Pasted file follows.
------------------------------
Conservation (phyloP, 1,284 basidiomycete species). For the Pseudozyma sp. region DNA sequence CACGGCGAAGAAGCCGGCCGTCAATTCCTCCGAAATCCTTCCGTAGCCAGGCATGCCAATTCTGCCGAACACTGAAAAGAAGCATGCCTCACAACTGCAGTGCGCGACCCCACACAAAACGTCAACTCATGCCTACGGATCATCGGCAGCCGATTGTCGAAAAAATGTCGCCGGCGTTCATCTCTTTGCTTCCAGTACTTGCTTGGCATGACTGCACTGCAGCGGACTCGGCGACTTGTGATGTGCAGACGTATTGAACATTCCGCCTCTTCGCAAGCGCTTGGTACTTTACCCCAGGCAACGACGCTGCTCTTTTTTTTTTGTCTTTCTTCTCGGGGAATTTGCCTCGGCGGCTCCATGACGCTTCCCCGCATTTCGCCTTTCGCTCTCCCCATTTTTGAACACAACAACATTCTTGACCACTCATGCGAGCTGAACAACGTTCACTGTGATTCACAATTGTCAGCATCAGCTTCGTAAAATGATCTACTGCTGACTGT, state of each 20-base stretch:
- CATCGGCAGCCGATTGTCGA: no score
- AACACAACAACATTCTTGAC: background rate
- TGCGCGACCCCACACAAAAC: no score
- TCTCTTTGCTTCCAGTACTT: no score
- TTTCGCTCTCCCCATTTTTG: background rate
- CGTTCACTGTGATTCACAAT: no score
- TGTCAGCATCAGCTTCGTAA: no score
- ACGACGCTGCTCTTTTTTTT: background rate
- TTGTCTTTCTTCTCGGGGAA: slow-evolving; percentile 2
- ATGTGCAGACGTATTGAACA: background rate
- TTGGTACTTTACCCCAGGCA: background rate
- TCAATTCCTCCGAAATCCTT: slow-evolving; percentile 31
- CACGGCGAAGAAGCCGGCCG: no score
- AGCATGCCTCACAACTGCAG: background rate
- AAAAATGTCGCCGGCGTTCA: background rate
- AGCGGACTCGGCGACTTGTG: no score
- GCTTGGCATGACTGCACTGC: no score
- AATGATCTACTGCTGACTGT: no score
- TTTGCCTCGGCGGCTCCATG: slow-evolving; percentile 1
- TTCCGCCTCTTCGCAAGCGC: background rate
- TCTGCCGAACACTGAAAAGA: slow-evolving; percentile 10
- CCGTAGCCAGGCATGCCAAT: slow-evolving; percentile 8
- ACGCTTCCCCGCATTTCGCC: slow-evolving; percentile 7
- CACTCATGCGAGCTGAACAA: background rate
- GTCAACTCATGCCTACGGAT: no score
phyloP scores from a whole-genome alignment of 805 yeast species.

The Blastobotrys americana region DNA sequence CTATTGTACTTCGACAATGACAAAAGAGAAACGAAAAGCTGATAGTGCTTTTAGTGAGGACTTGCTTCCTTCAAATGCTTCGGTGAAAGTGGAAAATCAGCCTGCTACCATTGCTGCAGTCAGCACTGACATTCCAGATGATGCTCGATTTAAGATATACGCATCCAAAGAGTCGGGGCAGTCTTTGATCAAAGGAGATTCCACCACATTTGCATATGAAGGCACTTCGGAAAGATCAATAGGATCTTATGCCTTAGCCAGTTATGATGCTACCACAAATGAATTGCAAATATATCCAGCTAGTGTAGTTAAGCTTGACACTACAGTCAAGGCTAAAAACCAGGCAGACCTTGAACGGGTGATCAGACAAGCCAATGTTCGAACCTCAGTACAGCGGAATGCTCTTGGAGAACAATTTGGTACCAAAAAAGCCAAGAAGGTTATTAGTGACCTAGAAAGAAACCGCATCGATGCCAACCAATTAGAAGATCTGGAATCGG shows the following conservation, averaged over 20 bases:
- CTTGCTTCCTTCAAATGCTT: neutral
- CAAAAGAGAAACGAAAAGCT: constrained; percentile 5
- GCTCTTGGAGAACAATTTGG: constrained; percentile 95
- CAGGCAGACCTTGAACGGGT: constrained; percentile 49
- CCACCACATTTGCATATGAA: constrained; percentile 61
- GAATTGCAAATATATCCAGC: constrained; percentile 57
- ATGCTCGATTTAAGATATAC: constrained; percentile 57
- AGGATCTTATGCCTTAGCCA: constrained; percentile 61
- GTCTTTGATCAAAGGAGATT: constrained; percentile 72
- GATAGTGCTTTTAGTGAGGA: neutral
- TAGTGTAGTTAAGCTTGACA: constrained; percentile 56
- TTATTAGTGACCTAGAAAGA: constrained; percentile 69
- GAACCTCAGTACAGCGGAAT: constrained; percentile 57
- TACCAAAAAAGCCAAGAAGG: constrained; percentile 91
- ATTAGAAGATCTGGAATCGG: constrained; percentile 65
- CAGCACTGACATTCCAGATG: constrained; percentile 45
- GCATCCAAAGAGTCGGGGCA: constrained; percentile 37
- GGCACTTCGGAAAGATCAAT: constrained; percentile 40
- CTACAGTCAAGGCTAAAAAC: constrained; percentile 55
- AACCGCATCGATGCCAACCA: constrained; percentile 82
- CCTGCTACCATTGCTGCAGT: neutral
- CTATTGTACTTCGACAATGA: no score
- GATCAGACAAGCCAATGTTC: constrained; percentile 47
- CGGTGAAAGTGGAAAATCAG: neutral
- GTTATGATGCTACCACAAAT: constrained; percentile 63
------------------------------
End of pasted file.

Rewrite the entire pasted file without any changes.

Conservation (phyloP, 1,284 basidiomycete species). For the Pseudozyma sp. region DNA sequence CACGGCGAAGAAGCCGGCCGTCAATTCCTCCGAAATCCTTCCGTAGCCAGGCATGCCAATTCTGCCGAACACTGAAAAGAAGCATGCCTCACAACTGCAGTGCGCGACCCCACACAAAACGTCAACTCATGCCTACGGATCATCGGCAGCCGATTGTCGAAAAAATGTCGCCGGCGTTCATCTCTTTGCTTCCAGTACTTGCTTGGCATGACTGCACTGCAGCGGACTCGGCGACTTGTGATGTGCAGACGTATTGAACATTCCGCCTCTTCGCAAGCGCTTGGTACTTTACCCCAGGCAACGACGCTGCTCTTTTTTTTTTGTCTTTCTTCTCGGGGAATTTGCCTCGGCGGCTCCATGACGCTTCCCCGCATTTCGCCTTTCGCTCTCCCCATTTTTGAACACAACAACATTCTTGACCACTCATGCGAGCTGAACAACGTTCACTGTGATTCACAATTGTCAGCATCAGCTTCGTAAAATGATCTACTGCTGACTGT, state of each 20-base stretch:
- CATCGGCAGCCGATTGTCGA: no score
- AACACAACAACATTCTTGAC: background rate
- TGCGCGACCCCACACAAAAC: no score
- TCTCTTTGCTTCCAGTACTT: no score
- TTTCGCTCTCCCCATTTTTG: background rate
- CGTTCACTGTGATTCACAAT: no score
- TGTCAGCATCAGCTTCGTAA: no score
- ACGACGCTGCTCTTTTTTTT: background rate
- TTGTCTTTCTTCTCGGGGAA: slow-evolving; percentile 2
- ATGTGCAGACGTATTGAACA: background rate
- TTGGTACTTTACCCCAGGCA: background rate
- TCAATTCCTCCGAAATCCTT: slow-evolving; percentile 31
- CACGGCGAAGAAGCCGGCCG: no score
- AGCATGCCTCACAACTGCAG: background rate
- AAAAATGTCGCCGGCGTTCA: background rate
- AGCGGACTCGGCGACTTGTG: no score
- GCTTGGCATGACTGCACTGC: no score
- AATGATCTACTGCTGACTGT: no score
- TTTGCCTCGGCGGCTCCATG: slow-evolving; percentile 1
- TTCCGCCTCTTCGCAAGCGC: background rate
- TCTGCCGAACACTGAAAAGA: slow-evolving; percentile 10
- CCGTAGCCAGGCATGCCAAT: slow-evolving; percentile 8
- ACGCTTCCCCGCATTTCGCC: slow-evolving; percentile 7
- CACTCATGCGAGCTGAACAA: background rate
- GTCAACTCATGCCTACGGAT: no score
phyloP scores from a whole-genome alignment of 805 yeast species.

The Blastobotrys americana region DNA sequence CTATTGTACTTCGACAATGACAAAAGAGAAACGAAAAGCTGATAGTGCTTTTAGTGAGGACTTGCTTCCTTCAAATGCTTCGGTGAAAGTGGAAAATCAGCCTGCTACCATTGCTGCAGTCAGCACTGACATTCCAGATGATGCTCGATTTAAGATATACGCATCCAAAGAGTCGGGGCAGTCTTTGATCAAAGGAGATTCCACCACATTTGCATATGAAGGCACTTCGGAAAGATCAATAGGATCTTATGCCTTAGCCAGTTATGATGCTACCACAAATGAATTGCAAATATATCCAGCTAGTGTAGTTAAGCTTGACACTACAGTCAAGGCTAAAAACCAGGCAGACCTTGAACGGGTGATCAGACAAGCCAATGTTCGAACCTCAGTACAGCGGAATGCTCTTGGAGAACAATTTGGTACCAAAAAAGCCAAGAAGGTTATTAGTGACCTAGAAAGAAACCGCATCGATGCCAACCAATTAGAAGATCTGGAATCGG shows the following conservation, averaged over 20 bases:
- CTTGCTTCCTTCAAATGCTT: neutral
- CAAAAGAGAAACGAAAAGCT: constrained; percentile 5
- GCTCTTGGAGAACAATTTGG: constrained; percentile 95
- CAGGCAGACCTTGAACGGGT: constrained; percentile 49
- CCACCACATTTGCATATGAA: constrained; percentile 61
- GAATTGCAAATATATCCAGC: constrained; percentile 57
- ATGCTCGATTTAAGATATAC: constrained; percentile 57
- AGGATCTTATGCCTTAGCCA: constrained; percentile 61
- GTCTTTGATCAAAGGAGATT: constrained; percentile 72
- GATAGTGCTTTTAGTGAGGA: neutral
- TAGTGTAGTTAAGCTTGACA: constrained; percentile 56
- TTATTAGTGACCTAGAAAGA: constrained; percentile 69
- GAACCTCAGTACAGCGGAAT: constrained; percentile 57
- TACCAAAAAAGCCAAGAAGG: constrained; percentile 91
- ATTAGAAGATCTGGAATCGG: constrained; percentile 65
- CAGCACTGACATTCCAGATG: constrained; percentile 45
- GCATCCAAAGAGTCGGGGCA: constrained; percentile 37
- GGCACTTCGGAAAGATCAAT: constrained; percentile 40
- CTACAGTCAAGGCTAAAAAC: constrained; percentile 55
- AACCGCATCGATGCCAACCA: constrained; percentile 82
- CCTGCTACCATTGCTGCAGT: neutral
- CTATTGTACTTCGACAATGA: no score
- GATCAGACAAGCCAATGTTC: constrained; percentile 47
- CGGTGAAAGTGGAAAATCAG: neutral
- GTTATGATGCTACCACAAAT: constrained; percentile 63